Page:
And when any will offer a meat offering to the LORD, his offering shall be of fine flour; and he shall pour oil on it…
I. CONSIDER THE PRINCIPAL INGREDIENT OF IT. There were two things of which it consisted, one of which was fine flour. This fine flour was of wheat, as is clear from various accounts we have of this offering.
1. This may denote the excellency of Christ: the superior excellency of Him to all others, not only as a Divine person, but as God-man and Mediator; He is preferable to angels and to men.
2. But this meat-offering, being of fine flour, of wheat the choicest of grain, may also denote the purity of Christ: fine flour of wheat being the purest and cleanest of all others. As He is a Divine person, He is a rock and His work is perfect: a God of truth, and without iniquity, just and true is He. As man, His human nature was entirely free from all contagion and corruption of sin: from original taint, as the fine flour of which this meat-offering was, free from all bran, so He was free from the bran of original corruption. Pure and free was He from any iniquity in life: He did none, neither was guile found in His mouth.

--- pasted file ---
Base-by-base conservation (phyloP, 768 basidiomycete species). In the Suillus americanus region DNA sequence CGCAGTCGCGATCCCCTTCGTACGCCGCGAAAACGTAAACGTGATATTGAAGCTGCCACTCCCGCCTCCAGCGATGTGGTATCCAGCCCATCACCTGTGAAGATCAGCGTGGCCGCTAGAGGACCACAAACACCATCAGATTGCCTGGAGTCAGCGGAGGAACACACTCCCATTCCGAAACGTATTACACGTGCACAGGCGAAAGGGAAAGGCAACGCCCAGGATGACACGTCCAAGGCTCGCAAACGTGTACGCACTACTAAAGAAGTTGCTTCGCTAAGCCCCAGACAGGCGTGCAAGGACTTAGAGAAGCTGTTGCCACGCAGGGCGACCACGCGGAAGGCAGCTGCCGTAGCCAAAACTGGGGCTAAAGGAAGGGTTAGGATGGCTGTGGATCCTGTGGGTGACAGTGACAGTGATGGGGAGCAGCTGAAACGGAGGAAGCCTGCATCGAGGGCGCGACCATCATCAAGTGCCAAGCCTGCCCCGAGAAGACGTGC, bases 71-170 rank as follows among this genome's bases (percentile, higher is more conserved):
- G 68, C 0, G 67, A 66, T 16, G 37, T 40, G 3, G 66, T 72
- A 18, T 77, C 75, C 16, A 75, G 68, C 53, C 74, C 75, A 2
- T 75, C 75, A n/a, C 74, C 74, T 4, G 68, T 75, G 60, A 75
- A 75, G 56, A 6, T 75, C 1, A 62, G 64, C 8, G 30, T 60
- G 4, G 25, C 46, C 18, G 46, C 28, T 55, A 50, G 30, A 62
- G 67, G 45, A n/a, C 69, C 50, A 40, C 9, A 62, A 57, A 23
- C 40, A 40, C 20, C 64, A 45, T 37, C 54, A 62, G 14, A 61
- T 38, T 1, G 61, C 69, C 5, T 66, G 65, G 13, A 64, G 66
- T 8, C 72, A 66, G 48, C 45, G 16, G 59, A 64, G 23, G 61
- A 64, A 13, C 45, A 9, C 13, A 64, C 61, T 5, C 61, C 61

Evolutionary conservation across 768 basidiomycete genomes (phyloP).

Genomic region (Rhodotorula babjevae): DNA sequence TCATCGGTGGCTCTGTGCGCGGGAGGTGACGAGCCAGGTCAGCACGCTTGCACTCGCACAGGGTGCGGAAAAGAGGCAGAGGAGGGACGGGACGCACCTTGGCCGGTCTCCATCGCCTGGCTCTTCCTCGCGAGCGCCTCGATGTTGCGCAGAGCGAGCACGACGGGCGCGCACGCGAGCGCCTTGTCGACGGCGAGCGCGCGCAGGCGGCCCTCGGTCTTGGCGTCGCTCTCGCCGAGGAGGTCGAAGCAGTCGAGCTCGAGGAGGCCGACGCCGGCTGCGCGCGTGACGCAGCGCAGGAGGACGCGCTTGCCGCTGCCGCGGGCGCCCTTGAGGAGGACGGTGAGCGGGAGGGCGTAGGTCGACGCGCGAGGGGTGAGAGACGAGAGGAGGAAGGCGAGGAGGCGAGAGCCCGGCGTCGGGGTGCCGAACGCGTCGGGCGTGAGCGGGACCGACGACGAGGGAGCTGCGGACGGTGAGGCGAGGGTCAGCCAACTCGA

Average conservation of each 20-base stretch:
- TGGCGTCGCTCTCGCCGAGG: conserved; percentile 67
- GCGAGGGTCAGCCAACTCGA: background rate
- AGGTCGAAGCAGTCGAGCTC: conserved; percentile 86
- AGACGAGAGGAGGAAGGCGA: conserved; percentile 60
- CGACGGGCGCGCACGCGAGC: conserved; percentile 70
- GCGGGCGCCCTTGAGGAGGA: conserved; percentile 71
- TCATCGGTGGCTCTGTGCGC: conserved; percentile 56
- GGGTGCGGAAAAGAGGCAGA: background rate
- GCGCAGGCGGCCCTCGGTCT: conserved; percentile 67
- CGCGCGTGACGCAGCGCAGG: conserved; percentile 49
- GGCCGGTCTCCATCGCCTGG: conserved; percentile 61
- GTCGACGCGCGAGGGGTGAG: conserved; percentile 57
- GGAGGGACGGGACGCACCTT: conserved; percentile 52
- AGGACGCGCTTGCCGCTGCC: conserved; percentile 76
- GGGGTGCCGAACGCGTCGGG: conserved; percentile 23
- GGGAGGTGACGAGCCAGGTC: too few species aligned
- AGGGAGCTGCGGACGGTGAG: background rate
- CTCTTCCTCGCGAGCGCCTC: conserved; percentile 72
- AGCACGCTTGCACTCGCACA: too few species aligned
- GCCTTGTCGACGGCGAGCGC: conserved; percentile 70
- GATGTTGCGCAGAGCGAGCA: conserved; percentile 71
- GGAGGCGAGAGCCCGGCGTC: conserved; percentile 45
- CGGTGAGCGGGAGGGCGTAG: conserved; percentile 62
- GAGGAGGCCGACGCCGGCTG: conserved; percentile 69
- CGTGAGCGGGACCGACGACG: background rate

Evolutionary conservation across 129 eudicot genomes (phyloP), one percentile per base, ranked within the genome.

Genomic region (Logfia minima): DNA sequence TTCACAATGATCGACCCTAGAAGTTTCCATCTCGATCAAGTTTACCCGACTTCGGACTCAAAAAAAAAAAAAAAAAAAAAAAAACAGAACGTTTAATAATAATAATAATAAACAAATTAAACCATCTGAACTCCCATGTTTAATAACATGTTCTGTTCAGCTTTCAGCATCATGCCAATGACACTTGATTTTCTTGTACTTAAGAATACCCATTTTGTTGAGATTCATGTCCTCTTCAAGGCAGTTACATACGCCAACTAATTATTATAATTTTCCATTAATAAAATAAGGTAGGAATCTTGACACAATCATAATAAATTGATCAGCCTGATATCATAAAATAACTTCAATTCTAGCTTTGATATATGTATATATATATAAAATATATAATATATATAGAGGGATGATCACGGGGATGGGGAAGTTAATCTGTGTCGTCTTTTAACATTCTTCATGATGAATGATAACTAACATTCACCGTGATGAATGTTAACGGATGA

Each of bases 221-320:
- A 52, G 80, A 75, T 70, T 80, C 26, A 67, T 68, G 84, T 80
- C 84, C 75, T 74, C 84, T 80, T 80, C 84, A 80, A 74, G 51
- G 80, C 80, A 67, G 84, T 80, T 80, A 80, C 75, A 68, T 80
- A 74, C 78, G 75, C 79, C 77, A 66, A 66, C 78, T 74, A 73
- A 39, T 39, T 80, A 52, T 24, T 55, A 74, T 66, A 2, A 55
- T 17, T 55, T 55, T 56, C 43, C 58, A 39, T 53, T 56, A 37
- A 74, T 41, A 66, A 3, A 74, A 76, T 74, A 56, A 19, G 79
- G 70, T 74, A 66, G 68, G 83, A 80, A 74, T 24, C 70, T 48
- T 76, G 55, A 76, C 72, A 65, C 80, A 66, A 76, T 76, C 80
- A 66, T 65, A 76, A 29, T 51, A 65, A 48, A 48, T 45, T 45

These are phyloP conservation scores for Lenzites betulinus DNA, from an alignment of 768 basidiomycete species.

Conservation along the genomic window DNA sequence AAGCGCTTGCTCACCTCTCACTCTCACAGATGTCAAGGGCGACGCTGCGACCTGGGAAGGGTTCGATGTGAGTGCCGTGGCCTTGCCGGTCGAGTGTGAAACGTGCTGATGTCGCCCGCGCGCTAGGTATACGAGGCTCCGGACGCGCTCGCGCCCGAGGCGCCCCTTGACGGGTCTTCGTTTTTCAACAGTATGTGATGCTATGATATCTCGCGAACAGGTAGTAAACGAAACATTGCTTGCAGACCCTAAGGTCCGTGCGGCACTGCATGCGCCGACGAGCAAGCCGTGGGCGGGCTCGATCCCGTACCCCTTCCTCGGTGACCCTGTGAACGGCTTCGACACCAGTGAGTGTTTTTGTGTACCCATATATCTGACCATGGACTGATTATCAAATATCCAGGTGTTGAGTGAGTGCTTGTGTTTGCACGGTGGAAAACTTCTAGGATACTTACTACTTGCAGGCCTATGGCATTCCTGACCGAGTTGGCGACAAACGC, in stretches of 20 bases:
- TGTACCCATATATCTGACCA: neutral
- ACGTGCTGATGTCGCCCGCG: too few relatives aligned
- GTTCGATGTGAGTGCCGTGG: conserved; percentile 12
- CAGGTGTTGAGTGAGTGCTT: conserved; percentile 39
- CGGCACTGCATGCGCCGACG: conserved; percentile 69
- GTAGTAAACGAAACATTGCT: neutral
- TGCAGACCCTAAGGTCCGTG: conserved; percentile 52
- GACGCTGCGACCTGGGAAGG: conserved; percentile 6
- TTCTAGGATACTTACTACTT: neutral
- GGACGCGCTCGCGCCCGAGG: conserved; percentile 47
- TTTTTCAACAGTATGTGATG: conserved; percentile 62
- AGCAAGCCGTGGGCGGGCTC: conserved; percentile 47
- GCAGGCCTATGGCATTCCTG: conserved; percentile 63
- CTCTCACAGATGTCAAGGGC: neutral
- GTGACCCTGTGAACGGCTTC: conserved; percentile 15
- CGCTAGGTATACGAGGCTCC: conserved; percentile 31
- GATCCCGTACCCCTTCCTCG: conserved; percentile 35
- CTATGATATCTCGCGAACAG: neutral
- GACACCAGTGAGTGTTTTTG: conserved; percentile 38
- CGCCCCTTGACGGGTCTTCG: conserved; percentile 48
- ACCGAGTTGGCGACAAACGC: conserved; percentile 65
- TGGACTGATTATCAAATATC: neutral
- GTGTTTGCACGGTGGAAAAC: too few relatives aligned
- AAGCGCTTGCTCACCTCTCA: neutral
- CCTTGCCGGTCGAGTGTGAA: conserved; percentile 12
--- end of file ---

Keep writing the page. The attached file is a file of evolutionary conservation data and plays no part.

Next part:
3. Moreover, as fine flour of wheat is the principal part of human sustenance, and what strengthens the heart of man, and nourishes him, and is the means of maintaining and supporting life, it may fitly shadow and figure out our Lord Jesus Christ, who is the bread of God, which came down from heaven. The bread of God's preparing, the bread of God's giving, and the bread which God blesses for the nourishment of His people. Thus this meat-offering, as to the substance of it, being of fine flour of wheat, is a very special and particular representation of our Lord Jesus Christ.